Worn out. Powerless. Heartbroken. Alone. Cyndee Rae Lutz has walked this path. In this book, she weaves the painful account of her son's drug addiction with the healing strategies and spiritual wisdom that transformed her life--and can transform others, whether they're facing a crisis or wanting to change direction. Her fusion of powerful ideas, concrete steps, and pertinent examples both liberates and empowers the often-distraught family member or friend to reclaim their life. And it just might be the best thing they can do for their loved one. Often when they get better, their loved one gets better too.
Cyndee Rae Lutz has evolved with her life circumstances, including starting a successful magazine, Divorce in Denver—Moving Forward, following her divorce and becoming a yoga teacher as well as a Twelve Steps mentor in Al-Anon after her son became addicted to drugs. In When Your Heart Belongs to an Addict, her first book, she combines wisdom from these and other philosophies and spiritual practices with her harrowing yet transformative experience as the mother of an addicted son. The result is a practical set of tools to help others survive and thrive in the shadow of addiction.
As an author, speaker, and mentor, Cyndee helps people understand their inherent worth and reclaim their lives from societal expectations, codependency, and the effects of a loved one’s addiction or challenging circumstances. She is a compassionate, approachable resource, and her desire to guide individuals toward their better selves drives both her personal and professional endeavors.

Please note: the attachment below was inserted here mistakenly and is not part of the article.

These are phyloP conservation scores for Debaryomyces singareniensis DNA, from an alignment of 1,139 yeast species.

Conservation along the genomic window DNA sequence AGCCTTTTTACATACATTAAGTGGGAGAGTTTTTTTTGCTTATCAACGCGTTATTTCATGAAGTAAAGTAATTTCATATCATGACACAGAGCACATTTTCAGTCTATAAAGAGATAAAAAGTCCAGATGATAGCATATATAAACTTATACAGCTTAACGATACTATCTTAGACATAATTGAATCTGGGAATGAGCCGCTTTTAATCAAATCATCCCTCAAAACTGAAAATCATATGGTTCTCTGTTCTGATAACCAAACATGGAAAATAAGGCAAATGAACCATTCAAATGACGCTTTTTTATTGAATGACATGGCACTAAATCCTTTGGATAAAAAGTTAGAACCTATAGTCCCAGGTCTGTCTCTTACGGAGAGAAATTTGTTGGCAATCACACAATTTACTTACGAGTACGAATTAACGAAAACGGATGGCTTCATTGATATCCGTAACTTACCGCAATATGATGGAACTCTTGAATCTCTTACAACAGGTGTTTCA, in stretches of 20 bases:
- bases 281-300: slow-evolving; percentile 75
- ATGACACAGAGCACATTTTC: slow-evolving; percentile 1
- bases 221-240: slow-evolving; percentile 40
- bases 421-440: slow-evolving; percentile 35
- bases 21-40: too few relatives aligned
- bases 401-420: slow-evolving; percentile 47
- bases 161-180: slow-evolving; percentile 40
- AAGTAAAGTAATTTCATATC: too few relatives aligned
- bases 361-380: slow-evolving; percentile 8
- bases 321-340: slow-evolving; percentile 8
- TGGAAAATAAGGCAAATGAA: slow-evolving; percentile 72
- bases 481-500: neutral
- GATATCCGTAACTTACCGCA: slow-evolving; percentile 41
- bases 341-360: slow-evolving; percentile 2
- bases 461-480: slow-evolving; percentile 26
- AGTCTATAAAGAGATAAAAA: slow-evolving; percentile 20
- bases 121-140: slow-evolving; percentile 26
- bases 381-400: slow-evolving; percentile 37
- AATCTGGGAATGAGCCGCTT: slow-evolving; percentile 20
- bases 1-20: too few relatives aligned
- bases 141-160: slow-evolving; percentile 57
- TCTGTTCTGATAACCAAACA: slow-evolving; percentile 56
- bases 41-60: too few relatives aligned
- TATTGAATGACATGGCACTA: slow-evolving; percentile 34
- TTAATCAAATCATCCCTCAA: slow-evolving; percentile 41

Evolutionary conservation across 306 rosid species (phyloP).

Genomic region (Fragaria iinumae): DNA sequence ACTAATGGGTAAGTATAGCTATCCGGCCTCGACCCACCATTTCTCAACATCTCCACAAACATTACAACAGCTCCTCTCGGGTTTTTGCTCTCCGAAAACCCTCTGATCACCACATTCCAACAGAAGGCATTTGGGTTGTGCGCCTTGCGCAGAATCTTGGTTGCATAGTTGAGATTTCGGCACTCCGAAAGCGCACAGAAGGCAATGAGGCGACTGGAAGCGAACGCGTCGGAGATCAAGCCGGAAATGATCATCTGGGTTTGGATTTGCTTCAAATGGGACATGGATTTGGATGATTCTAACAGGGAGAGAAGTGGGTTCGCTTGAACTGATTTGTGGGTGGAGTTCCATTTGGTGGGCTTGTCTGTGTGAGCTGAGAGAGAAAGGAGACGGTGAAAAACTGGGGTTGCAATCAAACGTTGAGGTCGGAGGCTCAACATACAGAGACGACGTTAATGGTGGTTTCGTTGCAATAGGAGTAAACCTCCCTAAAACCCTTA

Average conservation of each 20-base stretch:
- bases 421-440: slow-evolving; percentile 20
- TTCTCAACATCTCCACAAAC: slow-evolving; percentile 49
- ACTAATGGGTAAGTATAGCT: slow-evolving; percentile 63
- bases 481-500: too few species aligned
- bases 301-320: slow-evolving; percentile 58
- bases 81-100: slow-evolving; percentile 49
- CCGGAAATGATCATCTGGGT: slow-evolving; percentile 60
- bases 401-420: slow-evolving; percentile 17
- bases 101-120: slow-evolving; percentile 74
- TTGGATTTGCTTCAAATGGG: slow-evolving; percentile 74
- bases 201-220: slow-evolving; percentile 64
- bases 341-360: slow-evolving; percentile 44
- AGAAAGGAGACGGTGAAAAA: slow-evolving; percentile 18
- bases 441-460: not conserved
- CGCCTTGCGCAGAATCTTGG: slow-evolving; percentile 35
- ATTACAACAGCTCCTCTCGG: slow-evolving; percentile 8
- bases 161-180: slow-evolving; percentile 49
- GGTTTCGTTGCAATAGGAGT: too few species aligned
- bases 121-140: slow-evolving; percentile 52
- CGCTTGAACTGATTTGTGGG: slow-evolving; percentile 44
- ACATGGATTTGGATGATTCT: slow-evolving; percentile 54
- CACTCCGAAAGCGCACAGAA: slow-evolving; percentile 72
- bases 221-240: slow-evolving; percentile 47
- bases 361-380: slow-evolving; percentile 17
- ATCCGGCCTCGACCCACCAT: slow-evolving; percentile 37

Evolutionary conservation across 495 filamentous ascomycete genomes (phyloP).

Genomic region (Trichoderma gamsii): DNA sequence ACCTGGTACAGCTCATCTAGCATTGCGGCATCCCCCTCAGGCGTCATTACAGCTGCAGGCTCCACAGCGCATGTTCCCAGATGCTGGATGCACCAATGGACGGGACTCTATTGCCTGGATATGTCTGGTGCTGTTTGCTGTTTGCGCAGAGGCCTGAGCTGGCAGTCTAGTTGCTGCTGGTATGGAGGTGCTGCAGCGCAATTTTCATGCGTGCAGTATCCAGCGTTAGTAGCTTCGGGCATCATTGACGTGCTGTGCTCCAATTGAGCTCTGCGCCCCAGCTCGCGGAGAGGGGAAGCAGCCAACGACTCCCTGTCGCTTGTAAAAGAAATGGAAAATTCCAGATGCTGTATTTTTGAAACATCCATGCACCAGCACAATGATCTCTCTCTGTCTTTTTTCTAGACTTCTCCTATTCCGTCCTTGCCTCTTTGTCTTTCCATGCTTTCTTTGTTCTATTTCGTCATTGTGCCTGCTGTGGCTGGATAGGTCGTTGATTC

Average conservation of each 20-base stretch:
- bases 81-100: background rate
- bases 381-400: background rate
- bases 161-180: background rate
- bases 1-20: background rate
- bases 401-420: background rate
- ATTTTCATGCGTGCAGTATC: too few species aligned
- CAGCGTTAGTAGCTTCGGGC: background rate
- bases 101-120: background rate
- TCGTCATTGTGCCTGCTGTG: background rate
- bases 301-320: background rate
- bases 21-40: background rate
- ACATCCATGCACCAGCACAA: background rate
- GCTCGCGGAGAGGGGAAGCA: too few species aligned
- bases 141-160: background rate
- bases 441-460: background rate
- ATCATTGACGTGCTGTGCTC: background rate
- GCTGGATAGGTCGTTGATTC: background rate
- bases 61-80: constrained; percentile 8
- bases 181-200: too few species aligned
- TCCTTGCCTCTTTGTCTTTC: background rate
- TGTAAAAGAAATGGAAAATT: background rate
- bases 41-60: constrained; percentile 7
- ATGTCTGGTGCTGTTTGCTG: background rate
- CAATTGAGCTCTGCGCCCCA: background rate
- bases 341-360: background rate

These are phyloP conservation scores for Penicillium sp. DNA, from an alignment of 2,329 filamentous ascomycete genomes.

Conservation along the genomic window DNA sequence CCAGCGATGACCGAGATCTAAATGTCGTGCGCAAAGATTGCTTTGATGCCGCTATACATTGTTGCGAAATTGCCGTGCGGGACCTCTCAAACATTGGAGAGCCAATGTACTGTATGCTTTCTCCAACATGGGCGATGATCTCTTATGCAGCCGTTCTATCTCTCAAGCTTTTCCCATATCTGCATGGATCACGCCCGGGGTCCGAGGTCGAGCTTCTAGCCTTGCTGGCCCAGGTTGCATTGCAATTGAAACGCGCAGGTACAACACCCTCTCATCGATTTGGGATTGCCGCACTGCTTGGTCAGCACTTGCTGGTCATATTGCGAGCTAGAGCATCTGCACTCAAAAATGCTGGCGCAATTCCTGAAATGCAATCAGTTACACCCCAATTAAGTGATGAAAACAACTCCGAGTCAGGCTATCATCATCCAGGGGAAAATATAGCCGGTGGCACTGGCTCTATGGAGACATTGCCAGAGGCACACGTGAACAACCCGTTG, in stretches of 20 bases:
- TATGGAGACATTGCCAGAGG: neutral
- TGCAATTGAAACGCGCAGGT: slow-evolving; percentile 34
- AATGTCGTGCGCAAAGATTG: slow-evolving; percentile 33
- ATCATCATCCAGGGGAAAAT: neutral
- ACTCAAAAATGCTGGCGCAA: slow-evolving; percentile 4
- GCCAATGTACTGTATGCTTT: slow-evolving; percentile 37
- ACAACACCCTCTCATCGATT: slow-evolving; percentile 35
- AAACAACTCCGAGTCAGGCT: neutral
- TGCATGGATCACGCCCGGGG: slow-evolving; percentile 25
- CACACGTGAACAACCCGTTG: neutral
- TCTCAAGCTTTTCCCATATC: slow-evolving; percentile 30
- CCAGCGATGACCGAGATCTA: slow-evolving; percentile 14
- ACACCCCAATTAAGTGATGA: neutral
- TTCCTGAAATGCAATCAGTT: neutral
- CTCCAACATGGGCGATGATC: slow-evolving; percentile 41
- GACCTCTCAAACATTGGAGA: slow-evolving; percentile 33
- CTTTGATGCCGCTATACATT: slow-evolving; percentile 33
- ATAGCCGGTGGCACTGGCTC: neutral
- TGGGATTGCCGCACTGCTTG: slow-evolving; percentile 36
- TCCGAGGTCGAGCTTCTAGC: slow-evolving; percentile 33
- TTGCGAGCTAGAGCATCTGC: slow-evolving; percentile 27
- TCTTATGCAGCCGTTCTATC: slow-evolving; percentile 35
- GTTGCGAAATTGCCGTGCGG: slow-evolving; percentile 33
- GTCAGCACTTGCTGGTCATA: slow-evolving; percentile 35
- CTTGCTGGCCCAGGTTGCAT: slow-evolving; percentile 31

In her free time, Cyndee logs miles upon miles in her walking shoes—often accompanied by her standard poodles—and practices yoga and meditation. She lives with her husband in Centennial, Colo.
When a loved one suffers from addiction, you suffer right along with them. You are left to imagine and fear disastrous outcomes; most of which you have no control over. There are two things that helped me deal with the fear, especially during crisis situations. 1. Just because I couldn't imagine a good outcome, didn't mean it wasn't possible. 2. I had to believe I would be okay, no matter what happened. That was the hardest of all to do, but brought the most relief.
When Your Heart Belongs to an Addict: A Healing Perspective
There are times, especially during the height of addiction and alcoholism, when everything seems to go terribly wrong; you can’t imagine an end to it—or a good ending, anyway. Many of you have dealt with situations such as a kid dropping out of school, a spouse missing work, a loved one landing in jail or in the hospital, a child living on the streets, car wrecks, illicit affairs, and suicide attempts or overdoses. So you know bad things do happen. You live in fear of these outcomes nearly every day—and during crises, almost every minute you’re awake.